What To Know And Share About The New NFIP Rating 2.0

UPDATE: FEMA has delayed its revamping of the flood risk rating structure until October 2021.

David Maurstad, chief executive of the NFIP, announced a new rating structure called Risk Rating 2.0 is being developed, which will be a “game-changing initiative for the NFIP.”

Revising the NFIP rating structure is what everyone has been asking FEMA to do for years; that is, to simplify and be transparent. It is also good to remember that increases to NFIP premium rates are subject to existing maximums set with the flood reform laws.

The new Rating 2.0 will help agents sell more policies, will be:

  • Good for insureds to understand their risk and protect their most valuable asset
  • Good for taxpayers by reducing the dependency on grants and loans
  • Good for the NFIP increase the number of policies in the program

Why is the rating system being overhauled?

“The intent of 2.0 is risk transparency and ease of rating,” Patty Templeton-Jones, President of Wright Flood explained. “This will help people in all areas to better identify their risk. It will also make rating much easier.”

When will rates actually be changing?

FEMA has delayed its revamping of the flood risk rating structure until October 2021.Under the new postponement, the revamped rating system will go into effect in October of 2021 for all policy types. Further rating specifics are, as of yet, unknown and still subject to change leading up to that point.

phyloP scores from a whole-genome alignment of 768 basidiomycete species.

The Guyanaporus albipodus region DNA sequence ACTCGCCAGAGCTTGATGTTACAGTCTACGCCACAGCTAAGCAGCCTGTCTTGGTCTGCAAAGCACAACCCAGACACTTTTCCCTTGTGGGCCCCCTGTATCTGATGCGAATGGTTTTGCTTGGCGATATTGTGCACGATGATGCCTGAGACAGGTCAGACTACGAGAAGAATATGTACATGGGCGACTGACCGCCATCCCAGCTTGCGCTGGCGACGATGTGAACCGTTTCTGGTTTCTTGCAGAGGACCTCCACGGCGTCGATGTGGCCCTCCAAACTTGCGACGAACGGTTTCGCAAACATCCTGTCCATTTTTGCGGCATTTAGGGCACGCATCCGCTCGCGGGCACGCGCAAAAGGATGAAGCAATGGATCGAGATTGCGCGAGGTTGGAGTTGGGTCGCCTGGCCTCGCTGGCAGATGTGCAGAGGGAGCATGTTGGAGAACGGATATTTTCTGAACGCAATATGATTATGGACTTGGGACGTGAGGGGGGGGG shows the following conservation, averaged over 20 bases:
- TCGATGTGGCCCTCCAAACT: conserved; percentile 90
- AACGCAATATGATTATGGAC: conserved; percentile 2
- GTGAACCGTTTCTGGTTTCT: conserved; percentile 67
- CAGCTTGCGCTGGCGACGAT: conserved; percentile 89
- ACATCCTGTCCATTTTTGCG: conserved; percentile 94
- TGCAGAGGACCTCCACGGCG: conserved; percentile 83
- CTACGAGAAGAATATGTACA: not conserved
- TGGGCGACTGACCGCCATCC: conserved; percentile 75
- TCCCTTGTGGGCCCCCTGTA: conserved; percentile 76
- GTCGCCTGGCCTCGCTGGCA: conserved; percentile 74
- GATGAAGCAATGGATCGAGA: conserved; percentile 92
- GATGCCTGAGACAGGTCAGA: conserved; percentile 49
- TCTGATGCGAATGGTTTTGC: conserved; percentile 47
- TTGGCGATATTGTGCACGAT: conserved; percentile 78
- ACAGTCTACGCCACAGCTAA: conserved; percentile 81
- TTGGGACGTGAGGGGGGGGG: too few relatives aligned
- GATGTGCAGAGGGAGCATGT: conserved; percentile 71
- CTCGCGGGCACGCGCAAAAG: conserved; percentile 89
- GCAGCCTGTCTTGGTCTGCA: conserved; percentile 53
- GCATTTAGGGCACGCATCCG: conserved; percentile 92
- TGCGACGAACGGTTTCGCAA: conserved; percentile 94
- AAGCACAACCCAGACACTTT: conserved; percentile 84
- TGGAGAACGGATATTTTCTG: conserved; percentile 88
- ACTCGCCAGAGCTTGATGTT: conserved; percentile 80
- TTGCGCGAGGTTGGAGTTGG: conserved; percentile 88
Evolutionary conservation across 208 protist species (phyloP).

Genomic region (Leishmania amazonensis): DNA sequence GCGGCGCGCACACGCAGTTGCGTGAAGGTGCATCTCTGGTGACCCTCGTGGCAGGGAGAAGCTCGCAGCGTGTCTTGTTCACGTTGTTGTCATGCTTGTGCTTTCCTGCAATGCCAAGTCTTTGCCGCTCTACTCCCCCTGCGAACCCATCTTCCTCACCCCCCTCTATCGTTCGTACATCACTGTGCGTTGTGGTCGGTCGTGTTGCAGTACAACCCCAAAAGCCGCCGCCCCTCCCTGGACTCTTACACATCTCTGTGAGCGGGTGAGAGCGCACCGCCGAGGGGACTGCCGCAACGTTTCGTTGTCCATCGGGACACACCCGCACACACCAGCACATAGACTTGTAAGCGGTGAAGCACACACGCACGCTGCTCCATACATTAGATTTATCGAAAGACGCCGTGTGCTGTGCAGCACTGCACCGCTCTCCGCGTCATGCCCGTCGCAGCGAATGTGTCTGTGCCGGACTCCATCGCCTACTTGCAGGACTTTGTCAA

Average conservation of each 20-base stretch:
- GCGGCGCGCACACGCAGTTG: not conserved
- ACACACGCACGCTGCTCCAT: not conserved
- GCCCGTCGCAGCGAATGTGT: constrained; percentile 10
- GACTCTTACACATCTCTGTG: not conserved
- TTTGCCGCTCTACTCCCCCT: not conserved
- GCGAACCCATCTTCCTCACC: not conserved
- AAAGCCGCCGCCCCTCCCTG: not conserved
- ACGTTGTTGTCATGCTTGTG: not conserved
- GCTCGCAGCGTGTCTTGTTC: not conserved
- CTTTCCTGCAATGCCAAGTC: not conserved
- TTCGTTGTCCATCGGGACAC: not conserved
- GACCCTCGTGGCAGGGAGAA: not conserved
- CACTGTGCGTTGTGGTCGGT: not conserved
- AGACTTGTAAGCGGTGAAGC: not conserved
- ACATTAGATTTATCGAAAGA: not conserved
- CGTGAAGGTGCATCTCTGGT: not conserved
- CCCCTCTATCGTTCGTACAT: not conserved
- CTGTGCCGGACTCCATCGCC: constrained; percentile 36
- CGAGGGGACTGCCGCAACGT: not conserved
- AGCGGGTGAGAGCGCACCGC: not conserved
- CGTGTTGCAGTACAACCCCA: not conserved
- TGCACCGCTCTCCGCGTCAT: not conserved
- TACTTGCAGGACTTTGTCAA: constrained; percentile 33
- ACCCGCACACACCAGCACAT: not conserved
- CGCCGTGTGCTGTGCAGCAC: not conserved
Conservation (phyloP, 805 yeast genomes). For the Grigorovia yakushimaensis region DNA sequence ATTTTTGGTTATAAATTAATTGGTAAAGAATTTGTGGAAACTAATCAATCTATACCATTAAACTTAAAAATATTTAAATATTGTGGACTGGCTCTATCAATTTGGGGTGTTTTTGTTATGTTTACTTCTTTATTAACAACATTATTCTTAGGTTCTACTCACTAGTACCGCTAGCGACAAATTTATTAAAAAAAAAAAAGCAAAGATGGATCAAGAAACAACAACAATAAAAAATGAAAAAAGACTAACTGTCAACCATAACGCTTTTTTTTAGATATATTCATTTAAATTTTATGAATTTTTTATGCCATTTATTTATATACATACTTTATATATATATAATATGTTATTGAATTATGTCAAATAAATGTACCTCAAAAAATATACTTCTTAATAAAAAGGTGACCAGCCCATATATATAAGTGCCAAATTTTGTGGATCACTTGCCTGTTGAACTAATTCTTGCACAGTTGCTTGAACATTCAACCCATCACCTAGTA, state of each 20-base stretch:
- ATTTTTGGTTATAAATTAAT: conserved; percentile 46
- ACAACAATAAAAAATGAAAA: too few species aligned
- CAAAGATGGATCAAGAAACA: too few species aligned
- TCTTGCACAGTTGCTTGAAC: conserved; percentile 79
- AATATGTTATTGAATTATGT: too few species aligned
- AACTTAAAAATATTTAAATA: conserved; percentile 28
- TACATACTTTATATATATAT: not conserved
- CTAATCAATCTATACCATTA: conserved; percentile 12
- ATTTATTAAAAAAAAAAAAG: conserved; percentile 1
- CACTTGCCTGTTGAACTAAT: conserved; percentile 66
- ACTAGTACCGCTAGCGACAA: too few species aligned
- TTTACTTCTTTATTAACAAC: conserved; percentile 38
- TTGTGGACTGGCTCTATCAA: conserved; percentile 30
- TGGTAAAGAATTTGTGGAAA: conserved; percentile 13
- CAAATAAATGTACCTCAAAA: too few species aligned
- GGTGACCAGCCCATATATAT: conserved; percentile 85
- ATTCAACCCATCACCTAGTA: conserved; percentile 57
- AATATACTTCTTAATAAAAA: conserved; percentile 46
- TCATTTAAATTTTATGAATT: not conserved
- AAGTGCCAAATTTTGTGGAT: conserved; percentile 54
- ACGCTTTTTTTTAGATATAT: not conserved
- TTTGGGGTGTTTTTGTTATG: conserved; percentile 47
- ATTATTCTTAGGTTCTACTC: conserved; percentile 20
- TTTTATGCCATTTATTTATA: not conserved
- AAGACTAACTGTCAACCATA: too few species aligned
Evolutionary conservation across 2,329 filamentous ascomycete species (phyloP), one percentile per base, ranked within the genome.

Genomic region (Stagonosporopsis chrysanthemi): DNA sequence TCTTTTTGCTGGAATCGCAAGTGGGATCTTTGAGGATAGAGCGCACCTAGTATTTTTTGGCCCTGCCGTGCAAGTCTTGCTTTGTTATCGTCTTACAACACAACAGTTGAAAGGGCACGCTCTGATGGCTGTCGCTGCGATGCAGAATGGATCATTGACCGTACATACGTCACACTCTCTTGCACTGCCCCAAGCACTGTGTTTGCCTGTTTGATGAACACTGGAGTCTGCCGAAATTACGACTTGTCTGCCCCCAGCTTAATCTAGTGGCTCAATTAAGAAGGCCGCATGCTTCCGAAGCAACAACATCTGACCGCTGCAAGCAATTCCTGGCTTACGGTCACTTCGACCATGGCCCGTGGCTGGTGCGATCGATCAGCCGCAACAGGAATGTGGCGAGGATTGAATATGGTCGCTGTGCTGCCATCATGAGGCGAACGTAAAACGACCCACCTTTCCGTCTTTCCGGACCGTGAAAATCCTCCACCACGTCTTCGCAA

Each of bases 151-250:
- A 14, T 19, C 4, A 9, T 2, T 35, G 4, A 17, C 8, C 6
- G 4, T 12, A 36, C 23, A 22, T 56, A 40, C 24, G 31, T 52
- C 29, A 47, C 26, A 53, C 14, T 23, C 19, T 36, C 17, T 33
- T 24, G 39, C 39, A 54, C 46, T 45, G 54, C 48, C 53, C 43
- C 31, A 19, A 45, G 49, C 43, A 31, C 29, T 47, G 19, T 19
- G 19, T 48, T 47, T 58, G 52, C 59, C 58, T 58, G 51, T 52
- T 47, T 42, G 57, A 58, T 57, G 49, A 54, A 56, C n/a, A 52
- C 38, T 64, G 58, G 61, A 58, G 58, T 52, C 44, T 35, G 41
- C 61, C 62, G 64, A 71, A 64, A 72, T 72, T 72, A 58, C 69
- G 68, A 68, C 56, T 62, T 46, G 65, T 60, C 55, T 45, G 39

What will change?

“No longer will an A zone in a coastal state be the same as an A zone in say, Montana. Nor will an X zone near a body of water be the same as an X zone more inland,” Patty explained.

Generally the plan is to incorporate new flood risk factors into the rating structure in addition to flood zones such as:

  • Types of flood risk such as heavy rain, river overflow and/or coastal surge
  • Distance to the coast or water source
  • Cost to rebuild the structure

Will flood insurance premiums change?

It will have an effect on rates, per David Maurstad: “Yes, some people’s rates will increase, other people’s rates will decrease. We don’t know what that looks like at this time.” But remember there are legislative caps on rate increases.

Will flood zone maps still be used in rating?

  • Yes, use of flood zone maps will continue.
  • Community rating system will also continue; providing discounts on flood insurance policies based on the community’s flood mitigation efforts.

“The intention is to close the insurance gap,” stated Maurstad. More insured survivors increases the resilience of the community and our country.

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